Visas: always check before you go
Argentina recently enacted new visa rules, according to this post on The Flight Deal. U.S. citizens must pay a “Reciprocity Fee” of $160. More importantly, this must be paid before entry. If you don’t do this, you’ll be denied entry on arrival. The reciprocity refers to how if Country A charges Country B’s citizens a visa fee, then Country B will do the same to Country A’s citizens.
This problem happened to another backpacker I’d met in Kuala Lumpur, Malaysia. I was having breakfast with some fellow travelers at First Cup Cafe in Bukit Bintang. A British girl talked about how she was excited to go to Vietnam.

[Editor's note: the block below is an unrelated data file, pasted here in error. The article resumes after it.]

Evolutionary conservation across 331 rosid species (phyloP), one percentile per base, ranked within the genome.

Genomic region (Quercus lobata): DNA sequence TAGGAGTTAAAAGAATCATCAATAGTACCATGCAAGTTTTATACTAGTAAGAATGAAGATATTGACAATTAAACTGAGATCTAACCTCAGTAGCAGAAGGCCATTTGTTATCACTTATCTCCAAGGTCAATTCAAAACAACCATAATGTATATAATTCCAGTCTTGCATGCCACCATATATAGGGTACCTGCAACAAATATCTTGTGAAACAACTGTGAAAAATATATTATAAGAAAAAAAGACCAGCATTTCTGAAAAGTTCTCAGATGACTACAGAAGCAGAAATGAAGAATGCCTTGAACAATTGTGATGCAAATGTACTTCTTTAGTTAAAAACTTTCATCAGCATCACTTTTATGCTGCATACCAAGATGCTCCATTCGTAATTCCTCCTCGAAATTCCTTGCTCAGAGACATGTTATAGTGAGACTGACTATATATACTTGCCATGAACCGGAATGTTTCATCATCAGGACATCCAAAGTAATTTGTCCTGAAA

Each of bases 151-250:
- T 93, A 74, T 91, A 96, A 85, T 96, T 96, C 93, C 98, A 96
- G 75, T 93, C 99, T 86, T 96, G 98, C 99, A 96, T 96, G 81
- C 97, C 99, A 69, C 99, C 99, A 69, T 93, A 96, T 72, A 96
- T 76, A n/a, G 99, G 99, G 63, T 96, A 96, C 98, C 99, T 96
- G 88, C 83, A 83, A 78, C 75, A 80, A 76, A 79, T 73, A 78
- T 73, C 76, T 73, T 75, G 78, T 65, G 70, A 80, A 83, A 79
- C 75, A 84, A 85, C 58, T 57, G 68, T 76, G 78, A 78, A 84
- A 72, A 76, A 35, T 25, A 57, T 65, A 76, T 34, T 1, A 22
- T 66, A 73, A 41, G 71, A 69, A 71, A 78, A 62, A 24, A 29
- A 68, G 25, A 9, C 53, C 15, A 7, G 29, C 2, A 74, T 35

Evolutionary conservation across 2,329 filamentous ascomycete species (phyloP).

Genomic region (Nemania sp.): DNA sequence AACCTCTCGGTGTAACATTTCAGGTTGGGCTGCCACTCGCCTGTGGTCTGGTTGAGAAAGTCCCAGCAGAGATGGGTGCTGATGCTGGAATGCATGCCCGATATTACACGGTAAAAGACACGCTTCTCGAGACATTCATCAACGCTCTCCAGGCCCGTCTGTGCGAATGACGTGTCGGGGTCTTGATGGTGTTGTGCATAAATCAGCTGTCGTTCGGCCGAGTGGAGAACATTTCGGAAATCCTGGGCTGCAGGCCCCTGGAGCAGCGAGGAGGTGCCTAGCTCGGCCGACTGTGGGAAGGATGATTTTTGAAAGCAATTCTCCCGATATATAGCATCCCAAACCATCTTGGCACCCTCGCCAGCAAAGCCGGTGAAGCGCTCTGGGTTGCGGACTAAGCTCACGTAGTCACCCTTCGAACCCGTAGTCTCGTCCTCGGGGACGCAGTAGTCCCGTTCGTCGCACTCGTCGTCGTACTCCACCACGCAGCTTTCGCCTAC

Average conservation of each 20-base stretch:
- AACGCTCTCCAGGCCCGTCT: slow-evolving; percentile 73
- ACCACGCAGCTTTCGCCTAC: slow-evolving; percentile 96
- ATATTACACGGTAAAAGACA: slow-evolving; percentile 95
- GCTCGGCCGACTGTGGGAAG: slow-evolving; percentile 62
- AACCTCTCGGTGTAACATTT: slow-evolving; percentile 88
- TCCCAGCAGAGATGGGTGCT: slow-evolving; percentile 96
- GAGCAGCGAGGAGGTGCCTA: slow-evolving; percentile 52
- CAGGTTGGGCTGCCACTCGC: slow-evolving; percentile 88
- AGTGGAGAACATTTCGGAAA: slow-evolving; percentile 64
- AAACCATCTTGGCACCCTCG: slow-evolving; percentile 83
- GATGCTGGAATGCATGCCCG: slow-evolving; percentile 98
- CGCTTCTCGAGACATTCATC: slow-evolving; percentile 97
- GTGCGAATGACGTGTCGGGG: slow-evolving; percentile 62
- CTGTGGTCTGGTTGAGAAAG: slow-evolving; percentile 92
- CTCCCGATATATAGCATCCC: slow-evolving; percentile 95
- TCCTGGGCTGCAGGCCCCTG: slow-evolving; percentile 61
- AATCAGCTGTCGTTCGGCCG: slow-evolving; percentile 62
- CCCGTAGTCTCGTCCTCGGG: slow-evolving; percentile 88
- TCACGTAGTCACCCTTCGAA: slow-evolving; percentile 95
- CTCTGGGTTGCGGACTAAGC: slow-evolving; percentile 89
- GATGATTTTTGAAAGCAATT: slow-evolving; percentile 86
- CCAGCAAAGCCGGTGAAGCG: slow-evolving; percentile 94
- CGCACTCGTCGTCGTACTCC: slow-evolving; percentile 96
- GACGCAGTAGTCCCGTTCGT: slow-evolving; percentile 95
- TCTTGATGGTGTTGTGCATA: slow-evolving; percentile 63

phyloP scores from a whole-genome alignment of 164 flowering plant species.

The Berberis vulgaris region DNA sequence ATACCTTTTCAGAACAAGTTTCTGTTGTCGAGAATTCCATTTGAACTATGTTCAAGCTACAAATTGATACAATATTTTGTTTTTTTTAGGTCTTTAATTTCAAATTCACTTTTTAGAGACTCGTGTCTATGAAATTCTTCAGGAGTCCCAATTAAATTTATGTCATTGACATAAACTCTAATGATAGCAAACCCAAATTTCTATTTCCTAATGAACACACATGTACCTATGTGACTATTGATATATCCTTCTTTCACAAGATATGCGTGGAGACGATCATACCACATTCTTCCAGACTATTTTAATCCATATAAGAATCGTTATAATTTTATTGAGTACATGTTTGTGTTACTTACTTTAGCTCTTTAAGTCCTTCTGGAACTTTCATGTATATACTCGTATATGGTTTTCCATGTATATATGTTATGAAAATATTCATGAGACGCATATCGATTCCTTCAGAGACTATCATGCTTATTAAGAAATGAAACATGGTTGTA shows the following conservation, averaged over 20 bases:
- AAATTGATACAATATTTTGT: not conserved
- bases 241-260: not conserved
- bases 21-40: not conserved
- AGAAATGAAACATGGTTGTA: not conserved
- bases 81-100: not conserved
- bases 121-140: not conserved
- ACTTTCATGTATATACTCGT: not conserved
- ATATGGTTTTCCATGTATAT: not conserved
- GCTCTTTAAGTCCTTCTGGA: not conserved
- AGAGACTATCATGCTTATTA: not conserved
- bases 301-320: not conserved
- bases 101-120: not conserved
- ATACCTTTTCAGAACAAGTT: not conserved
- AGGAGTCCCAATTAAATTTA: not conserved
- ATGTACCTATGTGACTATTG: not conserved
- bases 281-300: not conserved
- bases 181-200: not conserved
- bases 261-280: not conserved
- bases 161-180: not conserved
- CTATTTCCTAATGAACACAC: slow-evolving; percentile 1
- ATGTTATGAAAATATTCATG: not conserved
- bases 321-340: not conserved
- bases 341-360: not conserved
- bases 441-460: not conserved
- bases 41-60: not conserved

I asked, “So have you got your visa yet?”
“I’ll just get one on arrival,” she said.
The rest of us looked at each other, our faces saying, “Who wants to tell her the bad news?”
Clearing my throat, I spoke up. “Vietnam requires you to apply for a visa before arrival. You’ll have to go to a Vietnamese consulate. You might be able to apply for an e-visa on short notice.”
“Oh no! Really?!” she said.
After breakfast, the girl and her friend hurried back to the hostel to get online and check their options. In the end, they skipped Vietnam in favor of Thailand’s beaches. From the happy photos she shared on Facebook, it worked out for the best.
A good resource to check is Project Visa. To be sure, you should always check with the official website of that country’s consulate or embassy.
Have you ever had visa problems? Do citizens from your country enjoy lower visa fees? Please share your stories in the comments.